Back to Normal
This article in the Weekly Standard (hat tip DD) describing the rehabilitation for former insurgents and how they are being redeployed as relatively functional persons is one more suggestion that politics is moving into the "post Iraq war" era. I use the phrase advisedly because combat in that country is likely to continue for some time. But as the diplomatic crisis between Iraq and Turkey over the Kurdish secessionists emphasizes, it is starting to become just another normal messed up Middle Eastern country with this crucial difference: it has gone through occupation, an abortive civil war and an ideological revolution all in about four years time.
The process of moving from the height of crisis into relative normalcy is an interesting one. Roger Simon predicts "the US will win the War in Iraq, and Hillary Clinton will be elected our next President" which in some way reflects the expectation of a kind of American "normalization" too. It would be ironic but not entirely surprising if Hillary Clinton's victory was facilitated by voters feeling they could live with her now that there was nothing left for her to mess up any more. That might not be true yet people might think that.
George H. Bush lost to Bill Clinton after winning Desert Storm and Winston Churchill to Clement Atlee two months after the surrender of Nazi Germany. Sometimes people react to the end of a crisis with a nostalgic yearning for their old messed-up lives. The crisis of course, never truly passes. It just changes form. Who could have guessed that Desert Storm itself would provide a pretext for Osama Bin Laden to launch his Jihad upon America. Britain in 1945 threw itself into itself into the "postwar consensus" which established the welfare state and liquidated the Empire. They were going to build a "land fit for heroes" only to become the economic basket case of Europe. But that was tomorrow's trouble then and no one wanted -- no one could have -- imagined a James Callaghan or his cure: Margaret Thatcher.
If history holds any lesson it is that it never truly stops. But people want it to seem so, at least for a while. Classical Values thinks the public is suffering from information fatigue. It's the weariness of sustained effort. That leaves an opening which a canny politician can exploit. And while it's probably impossible to build a political platform entirely on the prospect of mellowing out maybe part of the public may secretly be waiting for a politician who will offer to lead them to fun times. Waiting for a What the Heck platform. Rick Moran asked whether America had become a pathologically gloomy country with one party focused on apocalyptic threat to America and the other to endlessly decrying "malaise". But being constantly gloomy is tiring work and counterproductive in the end. One of the secrets to Ronald Reagan's leadership was making okay again to be hopeful and have a good time. Reagan made it licit to both fight the Evil Empire while simultaneously affirming the sanctity of going bowling on a Saturday night. He showed us a City on the Hill not as a palace of cold marble, but as a place where you could laugh within its lighted halls and occasionally drink a six pack of beer on its ocean-beaten margins. Even if you had to go to work the next day.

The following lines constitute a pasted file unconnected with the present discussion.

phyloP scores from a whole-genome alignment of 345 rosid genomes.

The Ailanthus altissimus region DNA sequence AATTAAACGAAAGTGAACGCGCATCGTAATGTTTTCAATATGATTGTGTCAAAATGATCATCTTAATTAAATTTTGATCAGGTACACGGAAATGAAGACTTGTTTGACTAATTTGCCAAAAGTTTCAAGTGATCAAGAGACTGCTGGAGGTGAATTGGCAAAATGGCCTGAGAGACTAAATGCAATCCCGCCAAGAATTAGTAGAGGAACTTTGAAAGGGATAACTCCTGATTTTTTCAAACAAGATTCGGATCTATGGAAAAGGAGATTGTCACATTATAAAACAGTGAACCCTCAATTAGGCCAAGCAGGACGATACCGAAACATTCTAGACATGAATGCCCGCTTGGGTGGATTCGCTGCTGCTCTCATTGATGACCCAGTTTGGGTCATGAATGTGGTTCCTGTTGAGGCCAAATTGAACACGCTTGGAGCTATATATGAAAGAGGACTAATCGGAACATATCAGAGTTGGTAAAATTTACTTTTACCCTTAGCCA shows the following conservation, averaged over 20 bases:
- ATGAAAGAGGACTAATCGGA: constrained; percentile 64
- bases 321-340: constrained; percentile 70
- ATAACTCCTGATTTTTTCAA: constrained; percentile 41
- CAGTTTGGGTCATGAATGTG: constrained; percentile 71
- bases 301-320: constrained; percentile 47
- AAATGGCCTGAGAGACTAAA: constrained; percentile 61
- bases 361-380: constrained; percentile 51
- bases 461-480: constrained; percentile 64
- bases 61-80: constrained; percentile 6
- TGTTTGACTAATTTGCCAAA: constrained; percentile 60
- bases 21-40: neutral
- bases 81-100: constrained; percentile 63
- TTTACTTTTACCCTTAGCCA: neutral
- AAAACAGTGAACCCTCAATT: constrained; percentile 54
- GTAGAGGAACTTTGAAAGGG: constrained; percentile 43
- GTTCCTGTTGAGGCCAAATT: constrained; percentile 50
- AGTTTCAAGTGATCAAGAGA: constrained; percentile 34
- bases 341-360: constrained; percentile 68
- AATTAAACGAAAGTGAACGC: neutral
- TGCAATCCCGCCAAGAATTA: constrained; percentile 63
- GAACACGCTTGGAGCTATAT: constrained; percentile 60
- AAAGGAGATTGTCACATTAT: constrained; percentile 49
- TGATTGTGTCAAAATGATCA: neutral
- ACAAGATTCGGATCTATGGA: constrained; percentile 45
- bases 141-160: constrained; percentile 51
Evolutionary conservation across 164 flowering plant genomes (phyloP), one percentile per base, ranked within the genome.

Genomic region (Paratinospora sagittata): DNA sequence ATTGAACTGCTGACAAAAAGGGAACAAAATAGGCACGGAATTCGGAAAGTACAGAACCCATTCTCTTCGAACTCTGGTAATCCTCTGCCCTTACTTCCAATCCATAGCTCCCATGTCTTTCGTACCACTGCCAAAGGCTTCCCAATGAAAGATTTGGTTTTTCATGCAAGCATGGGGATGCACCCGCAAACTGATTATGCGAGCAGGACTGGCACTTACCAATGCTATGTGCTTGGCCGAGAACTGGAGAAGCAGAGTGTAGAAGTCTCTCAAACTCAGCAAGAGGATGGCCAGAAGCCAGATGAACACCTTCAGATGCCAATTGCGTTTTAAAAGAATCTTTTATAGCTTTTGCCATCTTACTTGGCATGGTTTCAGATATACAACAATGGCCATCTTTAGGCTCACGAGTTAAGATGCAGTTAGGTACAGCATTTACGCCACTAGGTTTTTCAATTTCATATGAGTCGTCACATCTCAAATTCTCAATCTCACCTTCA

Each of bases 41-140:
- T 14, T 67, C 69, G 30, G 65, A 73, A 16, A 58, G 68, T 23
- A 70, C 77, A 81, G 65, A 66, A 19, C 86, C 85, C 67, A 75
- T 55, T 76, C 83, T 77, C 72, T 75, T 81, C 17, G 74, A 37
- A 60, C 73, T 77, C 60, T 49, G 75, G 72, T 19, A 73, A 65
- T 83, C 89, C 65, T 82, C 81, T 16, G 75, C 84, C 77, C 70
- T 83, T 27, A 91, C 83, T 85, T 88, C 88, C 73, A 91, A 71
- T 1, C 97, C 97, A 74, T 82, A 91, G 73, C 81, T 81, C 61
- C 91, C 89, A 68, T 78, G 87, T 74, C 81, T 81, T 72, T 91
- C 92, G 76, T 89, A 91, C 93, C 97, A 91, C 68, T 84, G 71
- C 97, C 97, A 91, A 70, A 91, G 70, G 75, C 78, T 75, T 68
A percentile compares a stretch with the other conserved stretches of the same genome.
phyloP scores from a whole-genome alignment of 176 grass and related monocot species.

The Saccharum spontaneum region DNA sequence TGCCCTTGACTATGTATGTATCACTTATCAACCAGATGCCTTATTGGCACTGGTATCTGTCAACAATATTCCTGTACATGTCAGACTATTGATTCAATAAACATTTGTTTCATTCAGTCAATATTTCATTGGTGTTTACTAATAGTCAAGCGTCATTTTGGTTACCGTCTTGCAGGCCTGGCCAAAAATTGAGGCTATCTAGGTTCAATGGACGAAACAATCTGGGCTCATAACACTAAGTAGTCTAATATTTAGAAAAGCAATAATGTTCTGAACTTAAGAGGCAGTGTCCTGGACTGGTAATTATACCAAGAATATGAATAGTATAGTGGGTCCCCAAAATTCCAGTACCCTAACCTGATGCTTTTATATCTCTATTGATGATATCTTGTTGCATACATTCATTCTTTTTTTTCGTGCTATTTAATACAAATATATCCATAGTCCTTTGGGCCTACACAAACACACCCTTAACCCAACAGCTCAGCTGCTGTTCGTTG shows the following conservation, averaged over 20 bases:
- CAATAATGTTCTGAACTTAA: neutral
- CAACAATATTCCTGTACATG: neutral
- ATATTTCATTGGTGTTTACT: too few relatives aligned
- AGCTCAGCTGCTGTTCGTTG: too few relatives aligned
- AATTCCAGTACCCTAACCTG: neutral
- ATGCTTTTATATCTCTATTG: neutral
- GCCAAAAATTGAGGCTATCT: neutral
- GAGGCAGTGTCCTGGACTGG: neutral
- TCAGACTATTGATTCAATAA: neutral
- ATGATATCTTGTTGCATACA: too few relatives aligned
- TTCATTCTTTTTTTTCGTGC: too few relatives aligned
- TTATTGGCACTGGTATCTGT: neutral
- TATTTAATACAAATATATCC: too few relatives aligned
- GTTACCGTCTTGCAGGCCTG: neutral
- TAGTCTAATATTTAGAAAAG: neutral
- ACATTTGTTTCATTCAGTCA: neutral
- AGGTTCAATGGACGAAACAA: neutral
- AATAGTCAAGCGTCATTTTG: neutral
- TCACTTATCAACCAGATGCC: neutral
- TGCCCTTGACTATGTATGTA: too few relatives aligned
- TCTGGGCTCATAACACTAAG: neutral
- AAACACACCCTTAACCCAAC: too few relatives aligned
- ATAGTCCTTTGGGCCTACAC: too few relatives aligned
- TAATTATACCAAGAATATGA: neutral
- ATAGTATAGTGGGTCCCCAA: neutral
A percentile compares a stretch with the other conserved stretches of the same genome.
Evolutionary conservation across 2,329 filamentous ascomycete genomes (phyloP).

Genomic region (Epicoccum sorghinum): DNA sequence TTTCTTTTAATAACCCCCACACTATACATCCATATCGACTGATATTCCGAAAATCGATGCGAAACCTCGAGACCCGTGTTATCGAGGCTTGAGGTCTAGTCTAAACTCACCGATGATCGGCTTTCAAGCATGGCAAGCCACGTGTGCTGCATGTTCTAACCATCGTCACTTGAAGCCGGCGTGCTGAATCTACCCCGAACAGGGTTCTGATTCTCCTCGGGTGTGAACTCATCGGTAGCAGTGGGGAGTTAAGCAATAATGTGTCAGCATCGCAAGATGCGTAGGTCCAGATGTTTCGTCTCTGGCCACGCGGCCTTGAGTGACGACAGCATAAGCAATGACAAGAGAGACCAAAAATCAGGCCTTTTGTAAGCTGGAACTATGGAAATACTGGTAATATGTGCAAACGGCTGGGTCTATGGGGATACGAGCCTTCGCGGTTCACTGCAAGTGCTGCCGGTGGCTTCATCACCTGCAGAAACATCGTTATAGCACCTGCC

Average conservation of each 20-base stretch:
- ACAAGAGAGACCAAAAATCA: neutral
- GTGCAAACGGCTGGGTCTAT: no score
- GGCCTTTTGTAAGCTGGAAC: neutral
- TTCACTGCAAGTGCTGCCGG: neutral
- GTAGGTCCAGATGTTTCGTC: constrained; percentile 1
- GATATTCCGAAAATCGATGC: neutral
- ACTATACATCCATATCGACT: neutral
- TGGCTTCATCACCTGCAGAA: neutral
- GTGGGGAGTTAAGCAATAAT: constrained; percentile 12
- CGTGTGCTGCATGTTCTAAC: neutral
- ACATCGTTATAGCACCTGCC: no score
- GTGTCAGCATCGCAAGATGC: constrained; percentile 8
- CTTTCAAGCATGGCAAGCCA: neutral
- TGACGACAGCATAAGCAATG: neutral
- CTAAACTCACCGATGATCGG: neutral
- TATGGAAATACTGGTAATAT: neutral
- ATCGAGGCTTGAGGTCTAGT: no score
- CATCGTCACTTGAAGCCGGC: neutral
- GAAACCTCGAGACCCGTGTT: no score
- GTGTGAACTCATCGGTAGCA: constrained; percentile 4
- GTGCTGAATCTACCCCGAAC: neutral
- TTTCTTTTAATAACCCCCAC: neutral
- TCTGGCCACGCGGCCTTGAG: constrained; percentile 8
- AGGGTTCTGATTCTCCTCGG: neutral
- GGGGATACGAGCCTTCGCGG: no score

The world crisis is far from over. It will never be over and that's the point: death and sorrow will always be the companions of our journey; so we might as well lighten up. We live in a period of unparalleled opportunity. This century we leave Earth and take our first tentive steps into outer space -- if we can get the environmentalist's permission to do so. This century we end our dependency on oil, get viable robotic servants, self-driving cars, extended lifespans, pervasive connectivity and with any luck, cheaper dentistry. This and nuclear carbombs, maybe. And if the future is dark it is also incomparably bright.
"It was the best of times, it was the worst of times; it was the age of wisdom, it was the age of foolishness; it was the epoch of belief, it was the epoch of incredulity; it was the season of Light, it was the season of Darkness; it was the spring of hope, it was the winter of despair; we had everything before us, we had nothing before us; we were all going directly to Heaven, we were all going the other way."
Wasn't it that way always?